Low tire pressure that triggers a TPMS warning light will negatively impact handling and traction, leading to decreased traction in wet conditions due to a reduced contact patch, loss of braking performance, and maneuverability at high speeds.

If you want to avoid the consequences of overinflated or underinflated tires, you should check your tire pressure at least once every month. Even without leaks, tires continue to lose pressure over time, and your car may not alert you until the pressure is really low.

However, you should not overinflate your tires because the temperature is dropping, nor should you underinflate them in anticipation of an increase in temperature. Vehicles are designed to perform best when the tires are inflated to the manufacturer’s recommended pressure. Hence, it is best to stick to them.

With that said, if you think your tires are underperforming in certain weather conditions, consider changing them, as different tires are suitable for other weather conditions.

During extreme temperature fluctuations, tire pressure should be monitored and adjusted more frequently. Although these minor adjustments help to accommodate the pressure changes resulting from temperature differences, it is recommended that inflation pressures be checked the next morning when temperatures are once again cold.

Checking and Maintaining Your Tire Pressure

Ideally, you should check your tire pressure before you drive your car in the morning, when they are still cold. This is because tire manufacturers recommend a specific tire pressure level. However, those manufacturers preset tire pressure levels are determined when the tires are cold, and you must follow the same if you want to get accurate readings.

Driving your car causes friction between your tire and the road resulting in a rise in the temperature, creating false inflated tire pressure. Check your tire pressure before driving out of your garage and makeup to the recommended manufacturer value to remedy this incorrect pressure level.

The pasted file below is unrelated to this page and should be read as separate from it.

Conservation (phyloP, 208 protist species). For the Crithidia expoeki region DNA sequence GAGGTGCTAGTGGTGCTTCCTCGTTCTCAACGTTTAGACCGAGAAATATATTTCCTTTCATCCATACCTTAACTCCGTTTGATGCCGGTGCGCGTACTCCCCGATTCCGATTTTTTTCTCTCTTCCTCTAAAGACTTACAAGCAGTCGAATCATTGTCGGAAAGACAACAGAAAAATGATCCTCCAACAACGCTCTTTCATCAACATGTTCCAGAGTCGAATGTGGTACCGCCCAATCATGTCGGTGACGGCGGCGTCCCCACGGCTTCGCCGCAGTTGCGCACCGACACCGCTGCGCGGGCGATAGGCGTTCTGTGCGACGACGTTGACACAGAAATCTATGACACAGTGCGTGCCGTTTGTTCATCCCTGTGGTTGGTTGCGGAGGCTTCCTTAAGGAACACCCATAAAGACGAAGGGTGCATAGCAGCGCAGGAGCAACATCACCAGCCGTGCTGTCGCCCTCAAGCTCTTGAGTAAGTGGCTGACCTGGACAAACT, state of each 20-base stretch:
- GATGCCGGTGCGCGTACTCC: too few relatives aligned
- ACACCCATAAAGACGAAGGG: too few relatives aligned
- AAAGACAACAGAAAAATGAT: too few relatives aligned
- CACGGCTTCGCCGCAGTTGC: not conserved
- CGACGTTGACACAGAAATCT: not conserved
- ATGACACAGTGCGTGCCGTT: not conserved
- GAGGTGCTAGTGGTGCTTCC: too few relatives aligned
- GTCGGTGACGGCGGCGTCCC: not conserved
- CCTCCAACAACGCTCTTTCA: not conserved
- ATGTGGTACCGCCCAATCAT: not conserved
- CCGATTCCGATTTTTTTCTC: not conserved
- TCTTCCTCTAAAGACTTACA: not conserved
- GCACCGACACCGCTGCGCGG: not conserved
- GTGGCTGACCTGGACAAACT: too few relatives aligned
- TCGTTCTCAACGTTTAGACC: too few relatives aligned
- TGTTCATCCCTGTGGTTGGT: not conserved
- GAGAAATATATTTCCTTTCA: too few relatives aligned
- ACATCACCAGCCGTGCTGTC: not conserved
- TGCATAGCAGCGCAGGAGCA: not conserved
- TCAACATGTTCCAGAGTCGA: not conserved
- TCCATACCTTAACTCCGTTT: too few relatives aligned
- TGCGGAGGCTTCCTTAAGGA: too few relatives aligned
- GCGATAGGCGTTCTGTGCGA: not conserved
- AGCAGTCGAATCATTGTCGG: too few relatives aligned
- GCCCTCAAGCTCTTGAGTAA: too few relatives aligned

Nevertheless, if you have to drive to a gas station to get air in your tires, simply measure your tire pressure before leaving home. Measure your tires again when you arrive at a gas station, and adjust the pressure based on your first reading.

Tire Pressure Symptoms To Look Out For

The effect of temperature on tire pressure is a potential safety concern, from wearing tires to blowouts and increased friction with the road. Below are a few signs to note changes in tire pressure during different seasons:

  • Visibly flattened tires are rare in the summer, except for a leak. However, if it happens during winter, it can be attributed to the sudden change in temperature and should be attended to immediately.
  • Increased road noise is also a signal of low tire pressure. Low tire pressure alters the even distribution of your car’s weight over the tires, causing more drag and increased road noise.
  • When the TPMS light turns on or blinks continuously, it shows low or high pressure in the tires. Rather than continue driving, it is best to park in the nearest safe location and have it sorted.